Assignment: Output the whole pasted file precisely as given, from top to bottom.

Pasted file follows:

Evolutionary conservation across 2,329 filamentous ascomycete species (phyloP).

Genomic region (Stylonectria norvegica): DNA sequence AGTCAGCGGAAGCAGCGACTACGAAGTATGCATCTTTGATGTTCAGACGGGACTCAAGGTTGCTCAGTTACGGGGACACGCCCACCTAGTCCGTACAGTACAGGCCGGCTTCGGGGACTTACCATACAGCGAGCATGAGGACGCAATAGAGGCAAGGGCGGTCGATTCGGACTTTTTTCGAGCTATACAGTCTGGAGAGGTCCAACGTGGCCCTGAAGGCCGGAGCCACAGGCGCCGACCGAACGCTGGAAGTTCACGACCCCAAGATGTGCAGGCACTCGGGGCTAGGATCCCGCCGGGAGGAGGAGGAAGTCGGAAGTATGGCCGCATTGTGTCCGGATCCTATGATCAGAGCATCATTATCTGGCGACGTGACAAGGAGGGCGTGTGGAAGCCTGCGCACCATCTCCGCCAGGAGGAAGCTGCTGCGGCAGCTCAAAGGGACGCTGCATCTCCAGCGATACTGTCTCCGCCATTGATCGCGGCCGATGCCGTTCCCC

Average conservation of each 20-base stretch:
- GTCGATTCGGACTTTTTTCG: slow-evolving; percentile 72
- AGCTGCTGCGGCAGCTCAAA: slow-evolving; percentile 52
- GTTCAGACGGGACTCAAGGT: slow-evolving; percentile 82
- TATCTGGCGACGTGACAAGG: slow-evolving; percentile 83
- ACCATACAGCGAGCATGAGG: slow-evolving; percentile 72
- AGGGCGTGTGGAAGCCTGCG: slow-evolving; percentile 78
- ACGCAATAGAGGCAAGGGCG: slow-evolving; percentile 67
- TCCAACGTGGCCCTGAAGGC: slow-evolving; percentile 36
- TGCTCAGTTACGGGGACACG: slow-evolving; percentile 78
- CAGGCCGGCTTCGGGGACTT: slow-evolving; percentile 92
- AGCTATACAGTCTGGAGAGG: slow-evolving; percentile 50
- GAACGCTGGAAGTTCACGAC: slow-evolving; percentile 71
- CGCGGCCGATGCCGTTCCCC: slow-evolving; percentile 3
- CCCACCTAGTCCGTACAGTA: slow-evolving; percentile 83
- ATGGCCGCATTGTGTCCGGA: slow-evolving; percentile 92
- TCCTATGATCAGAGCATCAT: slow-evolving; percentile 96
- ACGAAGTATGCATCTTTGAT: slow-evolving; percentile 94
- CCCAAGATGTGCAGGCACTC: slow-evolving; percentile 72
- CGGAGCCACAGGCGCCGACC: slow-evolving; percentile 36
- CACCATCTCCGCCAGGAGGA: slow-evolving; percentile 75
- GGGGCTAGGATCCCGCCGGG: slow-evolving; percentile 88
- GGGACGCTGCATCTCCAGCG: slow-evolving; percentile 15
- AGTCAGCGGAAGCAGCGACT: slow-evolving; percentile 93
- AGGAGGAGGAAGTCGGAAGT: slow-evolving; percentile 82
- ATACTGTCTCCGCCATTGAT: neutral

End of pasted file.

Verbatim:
Evolutionary conservation across 2,329 filamentous ascomycete species (phyloP).

Genomic region (Stylonectria norvegica): DNA sequence AGTCAGCGGAAGCAGCGACTACGAAGTATGCATCTTTGATGTTCAGACGGGACTCAAGGTTGCTCAGTTACGGGGACACGCCCACCTAGTCCGTACAGTACAGGCCGGCTTCGGGGACTTACCATACAGCGAGCATGAGGACGCAATAGAGGCAAGGGCGGTCGATTCGGACTTTTTTCGAGCTATACAGTCTGGAGAGGTCCAACGTGGCCCTGAAGGCCGGAGCCACAGGCGCCGACCGAACGCTGGAAGTTCACGACCCCAAGATGTGCAGGCACTCGGGGCTAGGATCCCGCCGGGAGGAGGAGGAAGTCGGAAGTATGGCCGCATTGTGTCCGGATCCTATGATCAGAGCATCATTATCTGGCGACGTGACAAGGAGGGCGTGTGGAAGCCTGCGCACCATCTCCGCCAGGAGGAAGCTGCTGCGGCAGCTCAAAGGGACGCTGCATCTCCAGCGATACTGTCTCCGCCATTGATCGCGGCCGATGCCGTTCCCC

Average conservation of each 20-base stretch:
- GTCGATTCGGACTTTTTTCG: slow-evolving; percentile 72
- AGCTGCTGCGGCAGCTCAAA: slow-evolving; percentile 52
- GTTCAGACGGGACTCAAGGT: slow-evolving; percentile 82
- TATCTGGCGACGTGACAAGG: slow-evolving; percentile 83
- ACCATACAGCGAGCATGAGG: slow-evolving; percentile 72
- AGGGCGTGTGGAAGCCTGCG: slow-evolving; percentile 78
- ACGCAATAGAGGCAAGGGCG: slow-evolving; percentile 67
- TCCAACGTGGCCCTGAAGGC: slow-evolving; percentile 36
- TGCTCAGTTACGGGGACACG: slow-evolving; percentile 78
- CAGGCCGGCTTCGGGGACTT: slow-evolving; percentile 92
- AGCTATACAGTCTGGAGAGG: slow-evolving; percentile 50
- GAACGCTGGAAGTTCACGAC: slow-evolving; percentile 71
- CGCGGCCGATGCCGTTCCCC: slow-evolving; percentile 3
- CCCACCTAGTCCGTACAGTA: slow-evolving; percentile 83
- ATGGCCGCATTGTGTCCGGA: slow-evolving; percentile 92
- TCCTATGATCAGAGCATCAT: slow-evolving; percentile 96
- ACGAAGTATGCATCTTTGAT: slow-evolving; percentile 94
- CCCAAGATGTGCAGGCACTC: slow-evolving; percentile 72
- CGGAGCCACAGGCGCCGACC: slow-evolving; percentile 36
- CACCATCTCCGCCAGGAGGA: slow-evolving; percentile 75
- GGGGCTAGGATCCCGCCGGG: slow-evolving; percentile 88
- GGGACGCTGCATCTCCAGCG: slow-evolving; percentile 15
- AGTCAGCGGAAGCAGCGACT: slow-evolving; percentile 93
- AGGAGGAGGAAGTCGGAAGT: slow-evolving; percentile 82
- ATACTGTCTCCGCCATTGAT: neutral